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Captured killer tells cops of close calls on the lam

DANNEMORA, N.Y. -- Captured escapee David Sweat provided new details about how he and partner Richard Matt evaded law enforcement following their escape from prison in northern New York.

Clinton County District Attorney Andrew Wylie said Sweat and Matt had several close calls, including hearing the voices of people nearby when they were hiding in a hunting cabin, CBS News correspondent Anna Werner reports.

Sweat also told police that after the two split up he hid in a tree stand used by hunters and saw a law enforcement officer walk right by him, Werner reports.

Sweat is giving more details to investigators about how the pair escaped from the prison.

Wylie confirmed that Sweat told police that he never used power tools, only a hacksaw blade to cut through steel cell block walls and steam pipes.

FBI probes prison where inmates escaped

Sweat admitted he and Matt conducted a practice run of their prison break on June 5, the night before they escaped.

The men poked their heads out of a manhole, but decided it was too close to nearby homes. Instead, they exited the tunnel early the next morning through a slightly more isolated manhole located just a block from the prison walls.

Matt was shot to death last Friday in Malone by a border patrol officer. Sweat was wounded Sunday by a state trooper near the Canadian border.

Top prison officials have been placed on paid administrative leave. A New York state official told CBS News those prison executives include Superintendent Steven Racette, First Deputy Superintendent Donald Quinn and Deputy Superintendent for Security Stephen Brown.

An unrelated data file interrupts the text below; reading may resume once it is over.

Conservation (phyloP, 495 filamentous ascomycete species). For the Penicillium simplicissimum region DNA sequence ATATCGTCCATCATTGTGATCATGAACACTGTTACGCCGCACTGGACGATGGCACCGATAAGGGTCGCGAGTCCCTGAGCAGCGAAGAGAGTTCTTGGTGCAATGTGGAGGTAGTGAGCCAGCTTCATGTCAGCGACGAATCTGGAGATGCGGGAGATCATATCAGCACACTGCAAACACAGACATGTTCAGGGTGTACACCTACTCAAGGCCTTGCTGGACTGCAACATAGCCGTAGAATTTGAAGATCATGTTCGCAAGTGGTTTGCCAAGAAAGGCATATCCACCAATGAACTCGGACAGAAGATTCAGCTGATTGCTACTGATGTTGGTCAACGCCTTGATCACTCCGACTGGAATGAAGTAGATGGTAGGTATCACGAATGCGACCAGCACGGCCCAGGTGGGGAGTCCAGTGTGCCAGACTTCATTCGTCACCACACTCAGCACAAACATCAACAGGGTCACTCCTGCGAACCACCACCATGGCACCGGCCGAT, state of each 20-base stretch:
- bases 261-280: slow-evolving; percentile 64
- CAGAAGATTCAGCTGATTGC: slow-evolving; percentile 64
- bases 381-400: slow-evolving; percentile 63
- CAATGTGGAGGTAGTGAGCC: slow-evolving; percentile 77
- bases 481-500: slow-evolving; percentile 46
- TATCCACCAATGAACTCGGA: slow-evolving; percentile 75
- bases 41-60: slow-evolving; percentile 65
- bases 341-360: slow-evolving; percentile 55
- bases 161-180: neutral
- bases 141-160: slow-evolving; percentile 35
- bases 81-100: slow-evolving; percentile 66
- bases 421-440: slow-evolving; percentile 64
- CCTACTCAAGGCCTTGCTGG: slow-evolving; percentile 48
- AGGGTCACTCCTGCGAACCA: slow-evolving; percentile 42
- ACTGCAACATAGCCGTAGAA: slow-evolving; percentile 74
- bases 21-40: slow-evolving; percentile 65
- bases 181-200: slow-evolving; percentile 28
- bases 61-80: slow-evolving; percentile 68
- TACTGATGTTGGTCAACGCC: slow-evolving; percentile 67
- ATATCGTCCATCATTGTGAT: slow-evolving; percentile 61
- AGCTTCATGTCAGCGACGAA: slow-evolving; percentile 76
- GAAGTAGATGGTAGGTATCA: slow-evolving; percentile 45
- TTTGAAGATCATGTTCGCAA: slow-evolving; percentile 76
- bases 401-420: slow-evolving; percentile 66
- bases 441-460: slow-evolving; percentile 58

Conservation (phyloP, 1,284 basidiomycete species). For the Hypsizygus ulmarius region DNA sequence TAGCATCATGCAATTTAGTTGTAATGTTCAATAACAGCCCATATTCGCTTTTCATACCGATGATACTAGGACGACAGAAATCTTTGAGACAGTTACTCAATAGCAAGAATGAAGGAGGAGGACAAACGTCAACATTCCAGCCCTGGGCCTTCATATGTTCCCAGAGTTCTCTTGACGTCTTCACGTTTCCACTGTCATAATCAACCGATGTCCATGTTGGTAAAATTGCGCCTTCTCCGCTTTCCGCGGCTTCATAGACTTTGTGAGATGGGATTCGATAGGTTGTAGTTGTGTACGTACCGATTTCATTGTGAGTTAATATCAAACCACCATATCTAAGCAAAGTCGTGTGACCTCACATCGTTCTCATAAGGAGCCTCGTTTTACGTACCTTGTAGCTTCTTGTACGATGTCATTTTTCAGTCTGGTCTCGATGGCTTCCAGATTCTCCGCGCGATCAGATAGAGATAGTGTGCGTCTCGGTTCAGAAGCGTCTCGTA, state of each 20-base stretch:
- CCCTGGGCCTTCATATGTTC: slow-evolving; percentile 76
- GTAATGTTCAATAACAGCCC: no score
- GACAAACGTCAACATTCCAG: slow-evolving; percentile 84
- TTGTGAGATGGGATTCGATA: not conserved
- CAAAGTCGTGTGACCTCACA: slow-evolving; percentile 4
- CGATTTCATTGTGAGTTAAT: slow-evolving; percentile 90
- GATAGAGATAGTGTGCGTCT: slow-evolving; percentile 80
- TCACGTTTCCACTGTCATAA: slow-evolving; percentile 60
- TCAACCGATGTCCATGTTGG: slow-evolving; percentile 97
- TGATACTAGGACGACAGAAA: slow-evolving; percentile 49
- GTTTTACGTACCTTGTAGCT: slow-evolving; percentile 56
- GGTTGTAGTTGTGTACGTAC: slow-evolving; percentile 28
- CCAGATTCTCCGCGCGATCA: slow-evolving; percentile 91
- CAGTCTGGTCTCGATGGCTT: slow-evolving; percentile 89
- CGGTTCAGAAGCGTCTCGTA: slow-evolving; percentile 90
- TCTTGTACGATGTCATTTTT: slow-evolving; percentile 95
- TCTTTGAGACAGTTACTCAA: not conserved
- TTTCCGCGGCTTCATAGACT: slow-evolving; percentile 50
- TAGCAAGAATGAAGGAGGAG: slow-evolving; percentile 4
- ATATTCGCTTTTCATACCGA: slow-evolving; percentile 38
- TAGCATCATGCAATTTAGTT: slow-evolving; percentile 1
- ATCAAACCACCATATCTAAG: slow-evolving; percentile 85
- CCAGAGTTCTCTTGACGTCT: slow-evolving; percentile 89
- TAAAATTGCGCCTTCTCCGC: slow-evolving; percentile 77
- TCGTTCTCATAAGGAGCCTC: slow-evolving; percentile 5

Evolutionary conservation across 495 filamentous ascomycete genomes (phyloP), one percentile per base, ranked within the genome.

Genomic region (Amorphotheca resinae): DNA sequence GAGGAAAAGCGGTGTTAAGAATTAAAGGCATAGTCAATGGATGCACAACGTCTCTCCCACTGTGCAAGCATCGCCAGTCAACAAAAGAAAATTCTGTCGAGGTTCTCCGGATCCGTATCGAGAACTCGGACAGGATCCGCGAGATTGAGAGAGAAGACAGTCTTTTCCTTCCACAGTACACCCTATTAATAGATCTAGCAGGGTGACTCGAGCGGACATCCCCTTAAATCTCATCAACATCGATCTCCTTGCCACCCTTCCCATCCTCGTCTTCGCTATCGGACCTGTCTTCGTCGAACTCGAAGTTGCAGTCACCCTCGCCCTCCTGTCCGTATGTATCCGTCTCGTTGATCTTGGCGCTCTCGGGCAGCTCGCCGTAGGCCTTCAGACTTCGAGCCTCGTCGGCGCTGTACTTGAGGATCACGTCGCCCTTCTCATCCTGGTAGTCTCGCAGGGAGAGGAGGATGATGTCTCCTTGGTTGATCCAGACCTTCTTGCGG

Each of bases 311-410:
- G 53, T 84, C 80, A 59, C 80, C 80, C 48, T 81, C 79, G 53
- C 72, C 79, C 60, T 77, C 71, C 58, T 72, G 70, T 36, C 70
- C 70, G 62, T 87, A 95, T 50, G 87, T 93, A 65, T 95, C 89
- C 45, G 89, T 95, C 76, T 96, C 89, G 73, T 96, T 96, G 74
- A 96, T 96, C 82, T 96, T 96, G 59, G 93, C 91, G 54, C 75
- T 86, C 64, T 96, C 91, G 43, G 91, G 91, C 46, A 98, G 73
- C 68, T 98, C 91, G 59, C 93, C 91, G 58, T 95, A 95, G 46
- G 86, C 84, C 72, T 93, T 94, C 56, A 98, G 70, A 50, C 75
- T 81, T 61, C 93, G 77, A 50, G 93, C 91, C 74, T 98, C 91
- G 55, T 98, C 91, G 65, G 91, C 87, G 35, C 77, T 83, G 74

Captured escapee details prison break, flight

Racette led New York Gov. Andrew Cuomo on a tour of the prison following the inmates' escape.

Cherie Racette, the superintendent's wife, told the Adirondack Daily Enterprise he was given the option of taking a demotion or retiring and chose retirement. She said he and two deputies are being made scapegoats by Cuomo.

Nine security staffers at the prison have also been placed on paid leave.

"All the staff are hardworking, they're dedicated, and they're great people," retired Clinton Corrections Lt. Michael Blaine, who worked at the prison, told Werner.

New York manhunt ends as lone cop wounds, captures escaped killer

Blaine called the shakeup a disruption to other prison employees.

"The staff really do appreciate them, and they do listen to them," Blaine told Werner. "This is very knee-jerk, and it's going to be very dangerous for the facility."

The FBI is investigating alleged corruption at the prison and a possible drug ring.

"The drugs are everywhere," Blaine told Werner. "They're introduced by visitors. They try to get them through [the] package room in different ways, and we're pretty good at getting them, but it's quite the flow."

Prosecutors have said tailor shop instructor Joyce Mitchell got close to the men, supplied them with hacksaw blades and other tools, and agreed to be their getaway driver but backed out at the last moment. She has pleaded not guilty.

Guard Gene Palmer was also arrested, telling investigators he gave the convicts such things as tools, art supplies and access to a catwalk electrical box in exchange for paintings by Matt. But he said he never knew of their escape plans.

Sweat's condition was upgraded from serious to fair at the Albany hospital where he was taken after being shot twice by a state trooper.

Matt's estranged son claimed his dead father's body, the son's mother, Vee Harris told CBS News. Nick Harris earlier told CBS Buffalo affiliate WIVB-TV he believes his father's death was wrongful because agents shot him three times in the head.

Sweat, 35, had been serving life without parole in the killing of a sheriff's deputy. Matt, 49, was doing 25 years to life for the kidnapping and hacksaw dismemberment of his former boss.

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